Four weeks ago, the Shenzhen-based jewelry supplier to China's emerging middle-class consumer delayed filing its 10-K, after noticing some accounting discrepancies across the company's operations. The stock took a 40% hit on the news. It bottomed out in the low-$10s, and has been trading above $11 a share these past few days.
The question from all readers: Hang on, or dump it?
I don't own Fuqi, and I won't buy the stock until I hear more from the company about the restatement. For those of you who still own the stock, you will likely have a binary outcome in the next month or so, which either will lead to a surge or another sharp drop in the shares. I can't predict the outcome, so you need to decide your risk level.
However, I do want to describe my meeting with Fuqi.
I met with the CFO, Fred Wong, and EVP of Finance, Charlene Hua. Both are based in Hong Kong and commute across the border two to three days a week to the corporate office in Shenzhen. Wong has been CFO since 2004. Hua, a U.S.-educated former banker, has been with the company a little more than a year. I get the feeling she was hired to do M&A, but has been taking the lead in corporate communications since the accounting issues emerged last month because she's a very polished speaker.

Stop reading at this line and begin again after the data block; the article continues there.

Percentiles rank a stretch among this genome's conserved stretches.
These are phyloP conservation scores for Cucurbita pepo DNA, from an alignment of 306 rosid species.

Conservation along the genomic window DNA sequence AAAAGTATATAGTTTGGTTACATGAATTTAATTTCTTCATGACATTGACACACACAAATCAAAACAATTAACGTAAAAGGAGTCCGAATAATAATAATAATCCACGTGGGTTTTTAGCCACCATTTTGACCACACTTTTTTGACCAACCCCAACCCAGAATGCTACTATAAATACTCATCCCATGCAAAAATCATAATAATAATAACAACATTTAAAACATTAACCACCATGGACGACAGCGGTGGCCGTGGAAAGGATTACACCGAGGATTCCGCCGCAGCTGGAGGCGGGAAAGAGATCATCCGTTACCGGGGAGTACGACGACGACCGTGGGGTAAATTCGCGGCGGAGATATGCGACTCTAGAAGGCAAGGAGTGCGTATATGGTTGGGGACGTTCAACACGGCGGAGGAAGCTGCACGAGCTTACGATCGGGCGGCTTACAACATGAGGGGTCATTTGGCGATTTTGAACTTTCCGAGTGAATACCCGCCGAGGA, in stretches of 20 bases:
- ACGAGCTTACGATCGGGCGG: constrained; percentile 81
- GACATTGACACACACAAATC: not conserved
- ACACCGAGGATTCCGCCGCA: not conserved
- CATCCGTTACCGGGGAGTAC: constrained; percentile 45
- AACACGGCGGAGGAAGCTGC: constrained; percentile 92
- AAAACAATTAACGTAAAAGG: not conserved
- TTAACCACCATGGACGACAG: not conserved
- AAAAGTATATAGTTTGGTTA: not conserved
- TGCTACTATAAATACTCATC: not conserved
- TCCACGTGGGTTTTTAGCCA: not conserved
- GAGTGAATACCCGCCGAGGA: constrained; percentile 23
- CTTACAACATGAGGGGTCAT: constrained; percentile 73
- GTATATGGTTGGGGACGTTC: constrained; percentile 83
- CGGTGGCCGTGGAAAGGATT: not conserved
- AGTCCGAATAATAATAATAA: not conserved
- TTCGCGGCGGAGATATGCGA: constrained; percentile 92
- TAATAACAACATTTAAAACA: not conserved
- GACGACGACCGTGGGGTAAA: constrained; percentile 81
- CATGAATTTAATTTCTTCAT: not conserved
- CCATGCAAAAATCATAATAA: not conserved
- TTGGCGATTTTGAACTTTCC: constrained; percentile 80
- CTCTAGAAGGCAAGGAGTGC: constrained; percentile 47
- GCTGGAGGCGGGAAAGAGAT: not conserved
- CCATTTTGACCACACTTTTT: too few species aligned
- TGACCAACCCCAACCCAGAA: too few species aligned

Our meeting last week came at the end of the day and lasted around three hours. I credit the two executives for taking the time to answer all our questions. They were in an impossible position. Some investors have complained to me: Why did they spend the time with you? They should be spending every waking hour cleaning up their numbers. But if they had refused to meet us, other investors would have asked: Why were they scared to meet you and answer your questions?
We had some initial difficulty setting up the meeting. The staff in Shenzhen didn't seem to know how to respond to our request, and we were stonewalled. When we finally got in contact with Hua, the meeting was immediately scheduled. She apologized for the delays and said the company was taking steps to train their staff to deal better with investor requests made directly to the company, rather than coming through Fuqi's U.S.-based investor-relations company.